PLPD insurance, short for “Public Liability + Property Damage” insurance, is bare-bones liability insurance that covers bodily injury and property damage you inflict on other people. This is basic insurance that covers you in case you get in an accident and you have to pay for repair costs and injuries that you inflicted on another person. Public Liability & Property Damage insurance is considered a 3rd party insurance. It only applies to the damages and medical expenses of people which you injured. Remember: PLPD insurance does NOT cover your own damages (both medical injuries and car repairs).
PLPD insurance is popular in Michigan, a state which has some of the most comprehensive auto insurance laws in the country. The minimum PLPD coverage requirements imposed by the state of Michigan are $20,000 per person and $20,000 per accident. However, most law professionals in the state of Michigan recommend purchasing liability of at least $250,000 per person and $500,000 per accident. This will secure a person for maximum damages which might face them with in the event of an accident. Michigan residents can sue you for PLPD damages, and you can sue them if they cause you an accident.
How It Works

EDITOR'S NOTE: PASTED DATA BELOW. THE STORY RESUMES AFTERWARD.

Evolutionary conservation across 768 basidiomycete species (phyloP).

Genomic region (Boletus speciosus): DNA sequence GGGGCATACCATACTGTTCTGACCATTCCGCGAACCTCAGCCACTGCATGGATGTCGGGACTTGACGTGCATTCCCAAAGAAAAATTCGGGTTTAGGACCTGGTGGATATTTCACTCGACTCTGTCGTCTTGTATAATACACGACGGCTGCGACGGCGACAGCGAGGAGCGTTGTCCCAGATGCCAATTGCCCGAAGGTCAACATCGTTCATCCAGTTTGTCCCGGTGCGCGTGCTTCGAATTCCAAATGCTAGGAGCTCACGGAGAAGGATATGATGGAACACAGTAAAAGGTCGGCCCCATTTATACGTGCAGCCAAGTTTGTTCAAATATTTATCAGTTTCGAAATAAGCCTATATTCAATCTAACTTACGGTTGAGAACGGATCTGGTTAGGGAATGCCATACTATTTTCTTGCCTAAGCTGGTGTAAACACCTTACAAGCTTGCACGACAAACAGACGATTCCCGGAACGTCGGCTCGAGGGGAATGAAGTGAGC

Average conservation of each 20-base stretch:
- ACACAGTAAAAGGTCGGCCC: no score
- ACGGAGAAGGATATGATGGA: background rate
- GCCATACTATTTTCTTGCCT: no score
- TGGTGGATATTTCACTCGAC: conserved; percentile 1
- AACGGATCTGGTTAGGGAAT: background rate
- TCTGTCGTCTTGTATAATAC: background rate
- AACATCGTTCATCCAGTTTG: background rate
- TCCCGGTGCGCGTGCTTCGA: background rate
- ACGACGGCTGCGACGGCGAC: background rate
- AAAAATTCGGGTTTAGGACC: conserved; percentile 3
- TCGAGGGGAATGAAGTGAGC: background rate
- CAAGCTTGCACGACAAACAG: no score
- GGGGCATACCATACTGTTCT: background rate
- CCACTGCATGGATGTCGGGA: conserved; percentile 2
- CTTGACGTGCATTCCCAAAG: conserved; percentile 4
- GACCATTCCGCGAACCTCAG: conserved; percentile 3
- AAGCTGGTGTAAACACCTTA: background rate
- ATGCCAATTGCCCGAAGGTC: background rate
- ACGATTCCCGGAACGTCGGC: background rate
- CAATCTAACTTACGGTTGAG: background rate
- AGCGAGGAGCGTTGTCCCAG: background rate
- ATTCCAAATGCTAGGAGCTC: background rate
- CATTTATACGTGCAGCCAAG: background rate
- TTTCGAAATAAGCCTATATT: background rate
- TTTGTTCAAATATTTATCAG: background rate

- 3rd party coverage. PLPD insures other drivers and not you and your property. It covers you for damages you cause to another person (medical payments and car repairs).
- Michigan imposes coverage minimums. Minimal coverage in Michigan is $20,000 per person and $40,000 per accident. Lawyers recommend higher amounts between $250,000 and $500,000 to stay on the safe side.
- Coverage can be increased. PLPD insurers can increase your limits under an umbrella policy.
- Available nationwide. PLPD is available in all states where it’s known as liability insurance. In Michigan, it’s called PLPD insurance. To get maximum protection, full coverage plans provide both liability insurance and collision insurance.
What PLPD Stands For
There are two terms that comprise PLPD Insurance, and those insure 3rd party persons against damage caused by you. The two terms that comprise PLPD are “Personal Liability” and “Property Damage”:
Personal liability covers 3rd party injuries that you inflicted during a car accident. If a person ends up hospitalized and they require an operation, your insurance will cover the operation costs, hospitalization, drugs, and future rehabilitation costs. Personal liability insurance can be increased for maximum coverage.
Property damage insurance refers to the cost it takes to repair the vehicle. Certain PLPD providers provide coverage of up to 100% of the property damage (total loss) while others might only cover 80-90% of the property damage. Consult with your provider to determine the exact coverage available under your plan.
Is PLPD The Same As Full Coverage Insurance?